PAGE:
WEHEALPLUS UNIT CASE OBSERVATION

USE FOR A HORSE WITH TOOTH ABSCESS

VETERINARIANS REPORT

Signalment Ah-Mi, is a 12 year old Andalusian, Arab cross gelding. He is trained and shows third level dressage.
History
<>Ah-Mi had been tossing his head and resisting the bit for about six months. His regular veterinarian had found a cracked and infected tooth previously and removed a portion of it and treated the infection with antibiotics. He was hoping that he could save a portion of the tooth by removing the damaged halve. Ah-Mi did better for almost six months and had started tossing his head more again, resisting the bit and had started bolting when he was asked to turn sharply to the left when he was ridden. The veterinary dentist was called back out and started Ah-Mi back on antibiotics, as the remaining part of the tooth was infected and a date was scheduled to remove it. I was called out to do a chiropractic exam and treatment to see if that would help in the meantime.
Assessment

On exam, Ah-Mi was painful and was difficult to examine his head and face. His atais needed to be adjusted and he was really tight and stiff in the neck and withers.

Treatment

I tried to massage around Ah-Mi’s poll and temporal and masseter muscles but he kept throwing his head and resisting. I decided to try using the WeHealPlus 102 unit on him to see if it could decrease some of the pain and inflammation enough so that I could adjust him. I put coils over the right side of his face over the mandible and the premolar tooth which was infected. I used elasticon tape to tape the coils to his face and put the pulse generator on his neck and used a vet wrap bandage to hold it in place. The WeHealPlus unit was left in place for one hour and twenty minutes while I worked on other horses. After removing the device, I was able to adjust Ah-Mi’s atlas and massage his TMJ, masseter and temporal muscles and adjust his neck without any problem. I left the unit with the owner to use and she used it daily for 1-1.5 hours and bought the unit.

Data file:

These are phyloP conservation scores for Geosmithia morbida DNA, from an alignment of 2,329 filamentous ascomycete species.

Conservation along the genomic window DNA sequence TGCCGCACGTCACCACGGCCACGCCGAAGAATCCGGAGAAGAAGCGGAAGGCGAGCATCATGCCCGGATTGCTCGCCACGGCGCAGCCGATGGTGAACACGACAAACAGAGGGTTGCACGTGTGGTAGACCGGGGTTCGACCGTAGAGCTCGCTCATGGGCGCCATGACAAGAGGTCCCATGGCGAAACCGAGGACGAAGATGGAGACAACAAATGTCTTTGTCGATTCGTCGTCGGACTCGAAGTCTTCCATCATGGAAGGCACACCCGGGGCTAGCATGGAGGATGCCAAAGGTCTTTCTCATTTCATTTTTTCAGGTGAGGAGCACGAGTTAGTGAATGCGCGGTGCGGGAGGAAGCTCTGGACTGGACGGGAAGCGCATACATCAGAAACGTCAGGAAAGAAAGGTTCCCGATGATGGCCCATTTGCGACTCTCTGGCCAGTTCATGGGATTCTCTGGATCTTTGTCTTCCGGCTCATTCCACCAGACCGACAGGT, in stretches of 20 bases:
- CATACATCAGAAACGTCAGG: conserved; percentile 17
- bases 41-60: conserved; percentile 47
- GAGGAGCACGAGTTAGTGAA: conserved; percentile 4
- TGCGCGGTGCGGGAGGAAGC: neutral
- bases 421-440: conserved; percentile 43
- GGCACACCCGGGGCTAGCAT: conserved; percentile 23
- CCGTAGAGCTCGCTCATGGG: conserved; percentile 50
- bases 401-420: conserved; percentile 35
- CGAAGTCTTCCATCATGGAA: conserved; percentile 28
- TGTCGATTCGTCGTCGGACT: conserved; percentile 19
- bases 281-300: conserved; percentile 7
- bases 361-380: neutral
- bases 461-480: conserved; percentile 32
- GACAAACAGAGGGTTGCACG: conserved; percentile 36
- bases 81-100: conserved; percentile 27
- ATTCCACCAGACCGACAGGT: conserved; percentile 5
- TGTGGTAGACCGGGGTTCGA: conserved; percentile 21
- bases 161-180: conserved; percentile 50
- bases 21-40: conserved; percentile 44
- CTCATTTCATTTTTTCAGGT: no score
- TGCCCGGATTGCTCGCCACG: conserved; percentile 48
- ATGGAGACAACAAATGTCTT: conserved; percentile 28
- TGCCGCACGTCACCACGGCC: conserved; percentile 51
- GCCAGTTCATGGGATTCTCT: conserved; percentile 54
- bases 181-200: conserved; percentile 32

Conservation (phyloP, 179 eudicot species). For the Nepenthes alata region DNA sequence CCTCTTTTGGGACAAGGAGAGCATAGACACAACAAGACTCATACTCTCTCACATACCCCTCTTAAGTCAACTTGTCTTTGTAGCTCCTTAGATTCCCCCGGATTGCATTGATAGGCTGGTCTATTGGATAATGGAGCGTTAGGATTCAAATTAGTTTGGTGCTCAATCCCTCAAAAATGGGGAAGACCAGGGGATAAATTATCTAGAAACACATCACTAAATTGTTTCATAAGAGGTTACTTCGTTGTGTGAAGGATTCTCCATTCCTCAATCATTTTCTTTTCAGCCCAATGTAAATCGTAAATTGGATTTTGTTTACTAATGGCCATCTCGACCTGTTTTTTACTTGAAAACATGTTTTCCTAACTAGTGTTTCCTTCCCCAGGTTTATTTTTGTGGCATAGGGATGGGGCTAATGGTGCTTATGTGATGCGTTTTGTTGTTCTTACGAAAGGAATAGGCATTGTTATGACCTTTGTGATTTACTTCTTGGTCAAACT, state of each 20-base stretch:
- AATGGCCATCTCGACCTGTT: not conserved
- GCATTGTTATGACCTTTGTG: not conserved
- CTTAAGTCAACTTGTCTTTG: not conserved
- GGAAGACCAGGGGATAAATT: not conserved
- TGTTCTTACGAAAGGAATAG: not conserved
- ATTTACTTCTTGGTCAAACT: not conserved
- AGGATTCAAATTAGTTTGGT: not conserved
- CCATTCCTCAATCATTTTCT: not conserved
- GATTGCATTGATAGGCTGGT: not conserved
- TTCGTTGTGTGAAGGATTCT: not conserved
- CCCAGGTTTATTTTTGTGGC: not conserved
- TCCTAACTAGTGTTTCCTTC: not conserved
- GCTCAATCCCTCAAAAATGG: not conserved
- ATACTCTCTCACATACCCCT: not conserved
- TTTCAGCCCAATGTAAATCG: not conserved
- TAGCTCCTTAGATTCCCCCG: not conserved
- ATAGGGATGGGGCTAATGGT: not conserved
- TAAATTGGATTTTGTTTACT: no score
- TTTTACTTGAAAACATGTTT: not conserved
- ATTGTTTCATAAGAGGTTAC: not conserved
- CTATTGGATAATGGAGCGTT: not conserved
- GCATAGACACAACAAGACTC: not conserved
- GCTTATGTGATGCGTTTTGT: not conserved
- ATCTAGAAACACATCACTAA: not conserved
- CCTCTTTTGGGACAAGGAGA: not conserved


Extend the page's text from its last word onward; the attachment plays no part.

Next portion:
Results

The owner was able to ride Ah-Mi without him throwing his head and was able to compete at the Houston Dressage Society Spring Show and won his two classes. Ah-Mi subsequently was taken to Texas A&M College of Veterinary Medicine and had surgery to remove that tooth and another bad tooth that was found on the exam.


THE NAME AND CONTACT INFORMATION OF THE VETERINARIAN WILL BE PROVIDED ON A NEED TO
KNOW BASIS BY CONTACTING Dr. Donnie Rudd, 832-723-8884.